July 2016
Volume 57, Issue 8
Open Access
Multidisciplinary Ophthalmic Imaging  |   July 2016
Ultrafast Ultrasound Imaging of Ocular Anatomy and Blood Flow
Author Affiliations & Notes
  • Raksha Urs
    Department of Ophthalmology, Columbia University Medical Center, New York, New York, United States
  • Jeffrey A. Ketterling
    Frederic L. Lizzi Center for Biomedical Engineering, Riverside Research, New York, New York, United States
  • Ronald H. Silverman
    Department of Ophthalmology, Columbia University Medical Center, New York, New York, United States
    Frederic L. Lizzi Center for Biomedical Engineering, Riverside Research, New York, New York, United States
  • Correspondence: Raksha Urs, Harkness Eye Institute, Columbia University Medical Center, 635 W 165 Street, Room 711C, Box #42, New York, NY 10032, USA; ru2118@cumc.columbia.edu
Investigative Ophthalmology & Visual Science July 2016, Vol.57, 3810-3816. doi:10.1167/iovs.16-19538
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      Raksha Urs, Jeffrey A. Ketterling, Ronald H. Silverman; Ultrafast Ultrasound Imaging of Ocular Anatomy and Blood Flow. Invest. Ophthalmol. Vis. Sci. 2016;57(8):3810-3816. doi: 10.1167/iovs.16-19538.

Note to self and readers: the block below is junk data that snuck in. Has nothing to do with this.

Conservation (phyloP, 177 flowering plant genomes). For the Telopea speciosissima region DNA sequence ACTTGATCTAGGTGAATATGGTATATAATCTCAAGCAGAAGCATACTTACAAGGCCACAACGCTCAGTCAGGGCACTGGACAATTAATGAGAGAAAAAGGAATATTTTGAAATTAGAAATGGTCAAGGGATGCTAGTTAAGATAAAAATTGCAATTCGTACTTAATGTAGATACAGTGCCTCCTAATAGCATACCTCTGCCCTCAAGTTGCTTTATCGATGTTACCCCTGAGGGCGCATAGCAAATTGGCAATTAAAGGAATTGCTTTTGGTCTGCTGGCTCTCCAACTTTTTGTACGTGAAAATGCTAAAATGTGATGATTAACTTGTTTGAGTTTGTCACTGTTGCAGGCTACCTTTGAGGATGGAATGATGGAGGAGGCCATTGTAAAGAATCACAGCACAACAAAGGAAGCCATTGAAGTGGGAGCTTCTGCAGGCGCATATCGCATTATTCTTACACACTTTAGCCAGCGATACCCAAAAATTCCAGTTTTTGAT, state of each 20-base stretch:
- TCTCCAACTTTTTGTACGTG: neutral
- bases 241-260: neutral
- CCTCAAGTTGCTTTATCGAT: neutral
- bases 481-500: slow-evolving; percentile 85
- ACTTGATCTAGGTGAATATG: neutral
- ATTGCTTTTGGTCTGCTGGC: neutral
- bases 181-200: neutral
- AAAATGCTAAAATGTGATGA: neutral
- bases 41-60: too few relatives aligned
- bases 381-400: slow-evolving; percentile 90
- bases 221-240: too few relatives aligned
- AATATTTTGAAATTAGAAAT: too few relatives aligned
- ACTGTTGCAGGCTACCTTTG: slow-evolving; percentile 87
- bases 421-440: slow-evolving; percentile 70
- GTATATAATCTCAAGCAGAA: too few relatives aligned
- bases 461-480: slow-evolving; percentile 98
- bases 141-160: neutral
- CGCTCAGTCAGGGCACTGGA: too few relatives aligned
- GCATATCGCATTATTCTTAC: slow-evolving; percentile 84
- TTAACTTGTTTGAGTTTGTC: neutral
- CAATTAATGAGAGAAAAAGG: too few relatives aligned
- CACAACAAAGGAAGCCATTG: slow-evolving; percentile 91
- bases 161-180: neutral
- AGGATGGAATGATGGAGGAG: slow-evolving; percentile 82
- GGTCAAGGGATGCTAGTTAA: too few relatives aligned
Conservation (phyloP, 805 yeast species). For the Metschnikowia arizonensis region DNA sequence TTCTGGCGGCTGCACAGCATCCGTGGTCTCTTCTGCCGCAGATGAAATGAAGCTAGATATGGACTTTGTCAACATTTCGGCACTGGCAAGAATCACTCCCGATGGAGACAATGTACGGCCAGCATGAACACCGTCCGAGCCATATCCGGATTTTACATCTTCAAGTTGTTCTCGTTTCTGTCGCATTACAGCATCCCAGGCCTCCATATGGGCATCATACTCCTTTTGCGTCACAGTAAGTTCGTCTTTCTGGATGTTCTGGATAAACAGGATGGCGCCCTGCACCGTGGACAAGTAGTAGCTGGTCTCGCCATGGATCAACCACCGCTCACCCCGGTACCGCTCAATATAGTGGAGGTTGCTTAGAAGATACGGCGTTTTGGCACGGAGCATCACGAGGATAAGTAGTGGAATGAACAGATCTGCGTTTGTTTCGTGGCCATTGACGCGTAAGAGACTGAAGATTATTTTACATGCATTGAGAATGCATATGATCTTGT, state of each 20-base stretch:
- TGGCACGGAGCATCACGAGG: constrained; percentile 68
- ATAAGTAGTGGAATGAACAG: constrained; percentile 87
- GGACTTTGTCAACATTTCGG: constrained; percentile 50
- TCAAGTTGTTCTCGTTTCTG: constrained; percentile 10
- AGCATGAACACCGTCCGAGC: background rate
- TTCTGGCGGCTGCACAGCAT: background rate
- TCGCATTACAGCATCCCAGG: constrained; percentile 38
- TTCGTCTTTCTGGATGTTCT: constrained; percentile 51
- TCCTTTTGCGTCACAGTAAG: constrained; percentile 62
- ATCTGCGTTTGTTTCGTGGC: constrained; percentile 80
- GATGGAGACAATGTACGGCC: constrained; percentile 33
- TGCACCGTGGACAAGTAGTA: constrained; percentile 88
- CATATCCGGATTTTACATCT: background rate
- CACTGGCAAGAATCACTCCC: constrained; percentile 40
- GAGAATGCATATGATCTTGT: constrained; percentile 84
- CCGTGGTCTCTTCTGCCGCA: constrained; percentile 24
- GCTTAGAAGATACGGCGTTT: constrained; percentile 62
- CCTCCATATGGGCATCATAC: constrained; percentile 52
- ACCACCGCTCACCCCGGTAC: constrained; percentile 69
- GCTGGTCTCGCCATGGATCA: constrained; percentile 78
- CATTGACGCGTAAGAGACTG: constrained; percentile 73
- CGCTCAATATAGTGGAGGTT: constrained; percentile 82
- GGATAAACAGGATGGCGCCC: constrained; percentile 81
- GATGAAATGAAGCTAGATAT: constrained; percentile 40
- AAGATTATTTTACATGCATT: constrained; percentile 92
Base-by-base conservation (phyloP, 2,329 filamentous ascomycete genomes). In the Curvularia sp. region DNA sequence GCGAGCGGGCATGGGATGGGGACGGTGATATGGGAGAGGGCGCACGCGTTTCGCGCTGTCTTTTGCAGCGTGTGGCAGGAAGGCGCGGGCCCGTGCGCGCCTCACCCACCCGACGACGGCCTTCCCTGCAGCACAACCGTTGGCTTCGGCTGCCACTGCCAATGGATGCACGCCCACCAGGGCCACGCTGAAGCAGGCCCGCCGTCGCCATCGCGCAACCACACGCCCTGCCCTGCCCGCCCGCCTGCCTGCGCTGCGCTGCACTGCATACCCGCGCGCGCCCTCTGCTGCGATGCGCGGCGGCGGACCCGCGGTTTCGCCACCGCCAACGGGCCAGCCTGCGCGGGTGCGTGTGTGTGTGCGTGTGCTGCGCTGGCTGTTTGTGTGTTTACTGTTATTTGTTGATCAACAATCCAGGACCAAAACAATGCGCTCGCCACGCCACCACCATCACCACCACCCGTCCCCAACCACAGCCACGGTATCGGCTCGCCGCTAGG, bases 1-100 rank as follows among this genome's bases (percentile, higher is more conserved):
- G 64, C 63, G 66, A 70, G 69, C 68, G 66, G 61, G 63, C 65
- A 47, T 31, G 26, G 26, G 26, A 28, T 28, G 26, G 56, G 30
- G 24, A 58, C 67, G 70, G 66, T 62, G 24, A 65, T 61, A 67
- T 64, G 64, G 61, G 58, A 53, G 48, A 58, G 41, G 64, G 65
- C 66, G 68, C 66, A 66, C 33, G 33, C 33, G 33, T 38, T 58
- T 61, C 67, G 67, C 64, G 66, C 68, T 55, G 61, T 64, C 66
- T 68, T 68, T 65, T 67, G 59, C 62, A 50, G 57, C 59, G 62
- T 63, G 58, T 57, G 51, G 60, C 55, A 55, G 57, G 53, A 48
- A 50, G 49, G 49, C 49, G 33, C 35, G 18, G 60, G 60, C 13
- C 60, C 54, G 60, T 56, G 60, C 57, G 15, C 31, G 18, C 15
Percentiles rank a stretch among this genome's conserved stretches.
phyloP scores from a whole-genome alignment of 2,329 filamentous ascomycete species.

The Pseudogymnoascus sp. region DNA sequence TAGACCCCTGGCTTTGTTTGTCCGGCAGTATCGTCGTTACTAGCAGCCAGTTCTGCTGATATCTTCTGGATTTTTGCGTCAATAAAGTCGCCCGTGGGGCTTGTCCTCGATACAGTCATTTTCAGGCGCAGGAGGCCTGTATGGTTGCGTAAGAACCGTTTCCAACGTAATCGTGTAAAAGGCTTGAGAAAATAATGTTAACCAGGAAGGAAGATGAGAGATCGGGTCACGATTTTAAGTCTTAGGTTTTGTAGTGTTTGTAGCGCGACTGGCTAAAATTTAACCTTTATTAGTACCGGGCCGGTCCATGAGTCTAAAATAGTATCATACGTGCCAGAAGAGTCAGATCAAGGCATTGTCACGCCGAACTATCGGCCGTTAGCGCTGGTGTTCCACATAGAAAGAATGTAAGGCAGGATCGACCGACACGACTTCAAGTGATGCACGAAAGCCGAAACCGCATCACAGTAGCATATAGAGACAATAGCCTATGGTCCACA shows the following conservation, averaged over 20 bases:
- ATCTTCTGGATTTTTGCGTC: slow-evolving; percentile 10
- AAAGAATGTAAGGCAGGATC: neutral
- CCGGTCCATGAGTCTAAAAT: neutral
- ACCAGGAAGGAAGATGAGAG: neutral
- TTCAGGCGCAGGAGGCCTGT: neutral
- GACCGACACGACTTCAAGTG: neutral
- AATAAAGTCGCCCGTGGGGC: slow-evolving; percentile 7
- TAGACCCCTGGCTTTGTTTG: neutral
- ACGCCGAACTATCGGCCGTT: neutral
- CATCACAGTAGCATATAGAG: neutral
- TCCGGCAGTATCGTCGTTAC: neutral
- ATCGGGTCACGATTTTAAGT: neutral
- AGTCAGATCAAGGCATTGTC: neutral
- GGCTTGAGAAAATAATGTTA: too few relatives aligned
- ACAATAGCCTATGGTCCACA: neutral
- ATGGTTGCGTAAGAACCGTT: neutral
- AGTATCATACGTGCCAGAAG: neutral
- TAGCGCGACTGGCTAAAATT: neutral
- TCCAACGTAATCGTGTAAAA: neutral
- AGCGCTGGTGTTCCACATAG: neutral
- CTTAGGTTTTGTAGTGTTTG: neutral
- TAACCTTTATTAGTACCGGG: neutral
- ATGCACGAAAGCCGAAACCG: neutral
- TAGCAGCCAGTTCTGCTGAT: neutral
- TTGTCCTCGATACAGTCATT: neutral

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Abstract

Purpose: Ophthalmic ultrasound imaging is currently performed with mechanically scanned single-element probes. These probes have limited capabilities overall and lack the ability to image blood flow. Linear-array systems are able to detect blood flow, but these systems exceed ophthalmic acoustic intensity safety guidelines. Our aim was to implement and evaluate a new linear-array–based technology, compound coherent plane-wave ultrasound, which offers ultrafast imaging and depiction of blood flow at safe acoustic intensity levels.

Methods: We compared acoustic intensity generated by a 128-element, 18-MHz linear array operated in conventionally focused and plane-wave modes and characterized signal-to-noise ratio (SNR) and lateral resolution. We developed plane-wave B-mode, real-time color-flow, and high-resolution depiction of slow flow in postprocessed data collected continuously at a rate of 20,000 frames/s. We acquired in vivo images of the posterior pole of the eye by compounding plane-wave images acquired over ±10° and produced images depicting orbital and choroidal blood flow.